Well it’s simple. Make sure that the poison laced food is kept in a place where the dog can’t reach, but where the mouse can reach. Make sure it’s secured and kept in crevices where the mouses go through but where the dog’s nose or mouth can’t fit.
Now, what kind of mouse poison can kill your dog?
There are four main types of mouse poison, depending on how they work and the effect on the animal.
1. Anticoagulant rodenticides:
This can lead to internal bleeding in your dog. It can also cause your dog to couch and vomit blood, and make it pass blood in feces and urine. The symptoms of the poison may not show for 3 or even up to 5 days after your dog has eaten it, so you might not know what is wrong with your dog.
This particular mouse poison can make the brain of your dog swell up within hours of taking it. It is very very lethal, and can be really hard for the vet doctor to treat. My advice? Don’t use it to kick out the rats in your house except you are entirely sure that it’s placed in places where your dog can’t reach.
This poison can lead to kidney failure in your dog. It is based on Vitamin D3, and can be really hard for Vets to treat. My advice remains the same as in no 2 above. Keep away from dogs.
4. Zinc and Aluminum phospides:
These poisons cause a release of phospine gases into the stomach and Gastro Intestinal tract of your dog, therebly causing very severe liver damage and even seizures. My advice remains the same as before. Keep far away from dogs.
Symptoms of Mouse Poisoning in Dogs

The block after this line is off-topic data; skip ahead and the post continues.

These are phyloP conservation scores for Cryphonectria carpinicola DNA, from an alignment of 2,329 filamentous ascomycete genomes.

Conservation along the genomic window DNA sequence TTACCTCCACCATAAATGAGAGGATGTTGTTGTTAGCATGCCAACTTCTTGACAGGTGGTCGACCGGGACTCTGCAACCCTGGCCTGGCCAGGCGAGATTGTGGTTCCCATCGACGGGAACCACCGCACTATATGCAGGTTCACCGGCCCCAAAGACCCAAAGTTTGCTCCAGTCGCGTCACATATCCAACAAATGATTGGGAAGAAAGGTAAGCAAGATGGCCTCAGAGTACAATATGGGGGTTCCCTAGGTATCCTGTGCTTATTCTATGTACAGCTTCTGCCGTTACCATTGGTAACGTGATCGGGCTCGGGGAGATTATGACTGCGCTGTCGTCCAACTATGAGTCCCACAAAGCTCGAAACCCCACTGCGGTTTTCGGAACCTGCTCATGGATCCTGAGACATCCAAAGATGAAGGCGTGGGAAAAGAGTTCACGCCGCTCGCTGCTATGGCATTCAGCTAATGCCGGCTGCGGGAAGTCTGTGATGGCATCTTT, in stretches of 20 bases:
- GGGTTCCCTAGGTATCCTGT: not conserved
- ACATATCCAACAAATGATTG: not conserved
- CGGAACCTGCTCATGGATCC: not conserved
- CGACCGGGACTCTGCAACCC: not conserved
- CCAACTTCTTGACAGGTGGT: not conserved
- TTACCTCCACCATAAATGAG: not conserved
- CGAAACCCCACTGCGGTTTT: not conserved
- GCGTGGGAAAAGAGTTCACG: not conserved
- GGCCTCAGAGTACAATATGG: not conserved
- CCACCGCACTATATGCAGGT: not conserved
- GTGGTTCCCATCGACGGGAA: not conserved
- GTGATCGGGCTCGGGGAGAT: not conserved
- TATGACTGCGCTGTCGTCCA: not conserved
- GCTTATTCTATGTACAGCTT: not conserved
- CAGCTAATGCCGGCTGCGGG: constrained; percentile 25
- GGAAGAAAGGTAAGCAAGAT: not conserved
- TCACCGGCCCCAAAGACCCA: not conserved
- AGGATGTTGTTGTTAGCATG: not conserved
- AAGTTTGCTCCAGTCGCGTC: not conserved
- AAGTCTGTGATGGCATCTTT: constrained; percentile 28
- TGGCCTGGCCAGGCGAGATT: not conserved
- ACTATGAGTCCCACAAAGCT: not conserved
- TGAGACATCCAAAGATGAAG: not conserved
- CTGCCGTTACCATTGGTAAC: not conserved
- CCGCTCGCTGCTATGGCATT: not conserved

The next question going through your mind is; How do you know when your dog has eaten a poisoned mouse, or even a poisoned mouse food? Well here are the major symptoms associated with Secondary Mouse Poisoning in Dogs:
- Your dog may have bleeding nose.
- Persistent Coughing may result.
- Your dog may collapse.
- It may have blood in it’s urine.
- It may have bruises on it’s body as well.
- It may have difficulty in breathing.
- It may come down with diarrhea.
- It may begin to urinate excessively.
- It may have decreased appetite.
- It may have halitosis.
- It may experience general weakness.
- It may start vomiting frequently, and might even vomit blood.
- It may have sudden paralysis.
- It may have swollen joints.
- It may be lethargic.
- It may experience seizures.
- It may become increasingly thirsty.
- It may have pale or bleeding gums.
- It may experience shaking and tremors.
However, what if your dog has already ingested the rat poison?
The one thing you can do in this situation is pick up the phone and immediately ring your Vet. They will direct you on what to do next. Make sure you tell them the exact symptoms your dog is going through. They will require you to bring the dog to the clinic, but before that happens, they might need you to apply some first aid. In that situation, it becomes imperative that you follow all of their instructions with a calm head. Do not do it with shaky hands. Breathe in, breathe out and then follow all their instructions to the latter. Your vet knows better about your dog than you do, so don’t try to act smart.
General Precautions and preventive measures.
Here are the general precautions to take to prevent your dog from eating poisoned whether primary or secondary.
- Instead of using rat poisons to curb your rat problem, you can use an alternative. Human traps are a very good alternative.
- Prevent your dog from having access to the places where the rats are mostly found.
- If you use a mouse poison, make sure it’s kept in a bait trap and not left out in the open.
- Employ a very good and professional pest control company to take care of your mouse problem.
If you adhere to all these precautions to the latter, you should be in a safer place as regards your fears of your dog eating rat poison, or an already poisoned rat.